What is clear is Jesus’ confrontation with the congregation found in the next verse. It is Jesus, and not the congregation who changes the attitude of the encounter. Why is he confrontational? Why is he anticipating objections that have not been spoken? The congregation is filled with rage only after Jesus stirs the pot and gives them what for. Who could blame them?

Once we start asking questions like this, instead of assuming that we know how the story goes, we allow God’s word to speak. We have heard this story in a particular way over and over again. Now we see it from a different angle. Jesus is the protagonist. This calls our assumptions into question. Like the congregation in Nazareth, we may be filled with assumptions, but in the presence of Jesus they are shown to be unexamined assumptions. We may have many questions, but when Jesus is the preacher, our self-serving answers won’t do. We have no access to what Jesus is thinking. From the distance of over two thousand years, we struggle to understand why Luke tells the story as he does. But the question, “What is going on here?” still begs to be asked.

In Luke, we see the inclusive nature of God and God’s embrace for us all. I know that people can talk a blue streak about inclusion, but to think of accepting and loving those that differ from us is something else. How inclusive are we really? What do we mean by this? If talk about God’s inclusive embrace infuriated Jesus’ first hearers, how can we open up to what this might be like for us? Exclusion is an individual experience, but it is also a collective one. The hearers are offended not so much about what Jesus says about himself, but with the claims that he makes about God who is more than they can fathom.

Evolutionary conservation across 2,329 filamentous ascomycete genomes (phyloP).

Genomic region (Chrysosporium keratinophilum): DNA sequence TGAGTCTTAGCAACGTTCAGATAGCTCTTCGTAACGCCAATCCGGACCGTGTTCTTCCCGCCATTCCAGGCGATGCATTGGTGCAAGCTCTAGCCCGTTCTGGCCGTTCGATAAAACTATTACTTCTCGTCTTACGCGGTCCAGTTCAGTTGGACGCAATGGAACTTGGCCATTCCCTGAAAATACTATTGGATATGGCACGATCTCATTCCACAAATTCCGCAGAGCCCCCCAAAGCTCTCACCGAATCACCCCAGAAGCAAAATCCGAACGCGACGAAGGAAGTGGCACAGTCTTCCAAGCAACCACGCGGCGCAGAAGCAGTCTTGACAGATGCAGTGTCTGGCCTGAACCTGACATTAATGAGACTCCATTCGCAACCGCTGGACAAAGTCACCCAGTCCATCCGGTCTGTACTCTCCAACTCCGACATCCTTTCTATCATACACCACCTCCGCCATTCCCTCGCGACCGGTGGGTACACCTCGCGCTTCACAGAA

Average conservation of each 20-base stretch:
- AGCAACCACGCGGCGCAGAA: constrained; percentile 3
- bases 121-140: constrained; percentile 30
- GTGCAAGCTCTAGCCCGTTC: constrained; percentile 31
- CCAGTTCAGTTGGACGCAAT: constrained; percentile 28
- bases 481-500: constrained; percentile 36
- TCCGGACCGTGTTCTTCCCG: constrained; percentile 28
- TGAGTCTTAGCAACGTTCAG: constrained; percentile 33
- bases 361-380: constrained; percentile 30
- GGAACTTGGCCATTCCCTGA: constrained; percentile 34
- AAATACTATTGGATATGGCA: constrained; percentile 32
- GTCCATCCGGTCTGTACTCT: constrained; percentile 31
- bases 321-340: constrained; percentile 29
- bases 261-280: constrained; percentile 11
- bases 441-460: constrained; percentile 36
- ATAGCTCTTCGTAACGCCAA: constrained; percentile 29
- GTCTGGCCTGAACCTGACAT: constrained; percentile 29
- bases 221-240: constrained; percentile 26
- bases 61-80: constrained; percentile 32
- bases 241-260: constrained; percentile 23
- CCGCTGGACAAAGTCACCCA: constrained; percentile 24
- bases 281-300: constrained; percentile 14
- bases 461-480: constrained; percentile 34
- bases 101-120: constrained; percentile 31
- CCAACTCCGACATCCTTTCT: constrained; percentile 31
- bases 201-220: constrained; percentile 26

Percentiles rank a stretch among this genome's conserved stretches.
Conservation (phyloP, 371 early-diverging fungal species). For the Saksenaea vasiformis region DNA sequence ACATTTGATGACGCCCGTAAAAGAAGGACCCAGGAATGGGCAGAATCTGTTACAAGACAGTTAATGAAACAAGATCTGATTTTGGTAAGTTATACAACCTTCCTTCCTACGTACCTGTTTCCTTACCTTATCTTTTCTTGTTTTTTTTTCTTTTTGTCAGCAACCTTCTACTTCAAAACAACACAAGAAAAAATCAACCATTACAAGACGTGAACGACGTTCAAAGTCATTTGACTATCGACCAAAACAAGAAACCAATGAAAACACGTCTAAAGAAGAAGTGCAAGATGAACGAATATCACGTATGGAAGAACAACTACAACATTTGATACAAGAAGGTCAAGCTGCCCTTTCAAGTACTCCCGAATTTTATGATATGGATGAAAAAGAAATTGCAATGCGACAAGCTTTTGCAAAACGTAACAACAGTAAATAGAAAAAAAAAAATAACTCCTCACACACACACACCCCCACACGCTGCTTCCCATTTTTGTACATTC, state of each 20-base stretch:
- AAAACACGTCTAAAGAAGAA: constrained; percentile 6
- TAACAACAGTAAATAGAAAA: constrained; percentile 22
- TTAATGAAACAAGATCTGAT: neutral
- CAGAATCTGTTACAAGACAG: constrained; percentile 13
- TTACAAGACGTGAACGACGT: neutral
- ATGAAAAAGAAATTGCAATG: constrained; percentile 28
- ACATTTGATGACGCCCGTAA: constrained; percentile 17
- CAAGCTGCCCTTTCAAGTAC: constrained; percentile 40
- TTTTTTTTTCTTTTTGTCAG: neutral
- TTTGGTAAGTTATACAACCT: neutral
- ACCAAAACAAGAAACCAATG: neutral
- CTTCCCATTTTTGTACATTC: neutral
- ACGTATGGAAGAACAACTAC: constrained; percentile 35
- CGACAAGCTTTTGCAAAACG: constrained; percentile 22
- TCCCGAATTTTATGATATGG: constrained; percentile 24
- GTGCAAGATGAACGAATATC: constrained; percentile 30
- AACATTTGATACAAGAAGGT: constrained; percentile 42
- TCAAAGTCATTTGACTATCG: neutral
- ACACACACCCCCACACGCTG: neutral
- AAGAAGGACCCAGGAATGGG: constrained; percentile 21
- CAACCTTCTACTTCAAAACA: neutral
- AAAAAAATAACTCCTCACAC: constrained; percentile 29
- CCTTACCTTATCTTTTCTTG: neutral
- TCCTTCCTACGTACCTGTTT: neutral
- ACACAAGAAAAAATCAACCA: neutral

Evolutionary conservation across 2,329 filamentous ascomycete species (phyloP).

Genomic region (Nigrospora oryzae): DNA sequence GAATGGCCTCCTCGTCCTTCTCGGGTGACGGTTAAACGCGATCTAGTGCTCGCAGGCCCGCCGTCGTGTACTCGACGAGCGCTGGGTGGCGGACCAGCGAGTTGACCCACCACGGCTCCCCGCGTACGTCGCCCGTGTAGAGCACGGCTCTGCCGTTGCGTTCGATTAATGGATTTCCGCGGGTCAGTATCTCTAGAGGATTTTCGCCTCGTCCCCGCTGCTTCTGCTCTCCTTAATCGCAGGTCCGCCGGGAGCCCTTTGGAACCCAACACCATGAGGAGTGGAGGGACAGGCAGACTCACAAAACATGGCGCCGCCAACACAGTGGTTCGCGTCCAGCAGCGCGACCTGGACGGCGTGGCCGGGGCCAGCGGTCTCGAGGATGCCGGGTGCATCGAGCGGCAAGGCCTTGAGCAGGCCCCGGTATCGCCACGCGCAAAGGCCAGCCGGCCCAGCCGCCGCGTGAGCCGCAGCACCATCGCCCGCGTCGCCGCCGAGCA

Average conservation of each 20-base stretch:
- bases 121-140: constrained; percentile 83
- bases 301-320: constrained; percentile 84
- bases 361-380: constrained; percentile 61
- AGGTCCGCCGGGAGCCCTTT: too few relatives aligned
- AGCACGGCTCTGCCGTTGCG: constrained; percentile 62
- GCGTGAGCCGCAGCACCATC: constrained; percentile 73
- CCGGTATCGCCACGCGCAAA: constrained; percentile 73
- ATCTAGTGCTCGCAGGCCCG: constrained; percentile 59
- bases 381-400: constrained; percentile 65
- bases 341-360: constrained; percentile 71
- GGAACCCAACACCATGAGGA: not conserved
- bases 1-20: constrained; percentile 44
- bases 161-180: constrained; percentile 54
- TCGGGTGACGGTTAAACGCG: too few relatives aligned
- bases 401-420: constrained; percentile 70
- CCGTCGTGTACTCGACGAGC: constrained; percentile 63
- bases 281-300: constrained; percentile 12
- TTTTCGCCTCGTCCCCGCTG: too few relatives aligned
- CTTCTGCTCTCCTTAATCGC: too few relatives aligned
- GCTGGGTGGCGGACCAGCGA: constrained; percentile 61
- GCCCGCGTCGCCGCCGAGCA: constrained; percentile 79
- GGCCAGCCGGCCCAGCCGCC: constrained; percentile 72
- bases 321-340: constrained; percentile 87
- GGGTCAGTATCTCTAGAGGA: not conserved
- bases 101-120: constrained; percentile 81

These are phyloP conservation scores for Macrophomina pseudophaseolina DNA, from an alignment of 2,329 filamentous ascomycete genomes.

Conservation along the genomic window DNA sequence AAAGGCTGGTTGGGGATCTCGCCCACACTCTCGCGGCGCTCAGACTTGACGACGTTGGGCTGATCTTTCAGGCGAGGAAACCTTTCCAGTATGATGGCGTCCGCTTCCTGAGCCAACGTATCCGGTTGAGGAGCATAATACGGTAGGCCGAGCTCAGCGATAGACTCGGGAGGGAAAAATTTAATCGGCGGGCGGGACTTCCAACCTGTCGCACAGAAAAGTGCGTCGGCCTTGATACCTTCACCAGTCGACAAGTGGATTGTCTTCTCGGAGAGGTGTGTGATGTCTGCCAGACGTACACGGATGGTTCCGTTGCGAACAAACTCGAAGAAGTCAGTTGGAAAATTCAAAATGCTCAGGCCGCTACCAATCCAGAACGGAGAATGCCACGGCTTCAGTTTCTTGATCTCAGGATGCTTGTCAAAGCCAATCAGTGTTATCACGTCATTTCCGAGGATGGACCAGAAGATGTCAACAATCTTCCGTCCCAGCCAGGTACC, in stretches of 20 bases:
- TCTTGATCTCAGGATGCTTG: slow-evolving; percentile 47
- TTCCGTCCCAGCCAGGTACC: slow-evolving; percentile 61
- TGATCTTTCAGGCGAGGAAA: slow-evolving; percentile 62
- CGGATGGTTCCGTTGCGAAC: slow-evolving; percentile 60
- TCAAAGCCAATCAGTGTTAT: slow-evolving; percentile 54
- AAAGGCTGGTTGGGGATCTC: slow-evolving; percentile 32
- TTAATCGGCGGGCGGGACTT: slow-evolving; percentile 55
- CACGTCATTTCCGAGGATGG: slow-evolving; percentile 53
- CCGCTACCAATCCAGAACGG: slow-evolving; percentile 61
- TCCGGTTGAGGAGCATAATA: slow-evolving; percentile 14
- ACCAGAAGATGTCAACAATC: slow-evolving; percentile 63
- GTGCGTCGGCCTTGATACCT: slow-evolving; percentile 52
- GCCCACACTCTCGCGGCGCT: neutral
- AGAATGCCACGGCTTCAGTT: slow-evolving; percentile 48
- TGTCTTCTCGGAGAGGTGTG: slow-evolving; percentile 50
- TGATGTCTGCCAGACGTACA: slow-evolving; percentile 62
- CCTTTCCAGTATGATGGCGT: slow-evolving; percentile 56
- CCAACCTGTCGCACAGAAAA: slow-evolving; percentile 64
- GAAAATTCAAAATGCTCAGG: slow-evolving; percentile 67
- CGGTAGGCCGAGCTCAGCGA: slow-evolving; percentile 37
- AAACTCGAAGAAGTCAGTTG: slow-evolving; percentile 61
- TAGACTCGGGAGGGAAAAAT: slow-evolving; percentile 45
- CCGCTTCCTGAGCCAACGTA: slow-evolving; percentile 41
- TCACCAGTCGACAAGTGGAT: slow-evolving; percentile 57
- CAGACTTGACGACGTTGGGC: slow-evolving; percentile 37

Biblical scholars of Luke remind us of the great force the word, “today” has for Luke. This is a reminder that Jesus stands before us not just yesterday, or in some hoped-for tomorrow, but today. We know that living for today is about all any of us can muster. If we drag the past with us, we don’t move forward. If we spend all of our time thinking and anticipating tomorrow, we are frozen in time. We are called to live today, this day, this moment as best we can – as followers of Jesus, as believers in the Word, as members of a faith community. Today, we are to love. Today, we are to hope, care, show compassion and grow in faith. Thanks be to God that love will outlast every injustice and oppression, every humiliation and regret, every impulse to violence and discrimination. Without love, we are standing with the folks in the synagogue in Nazareth, judging and assuming. Our message today and every day is to love God with our whole being and to love others as ourselves. Love outlasts everything. Amen.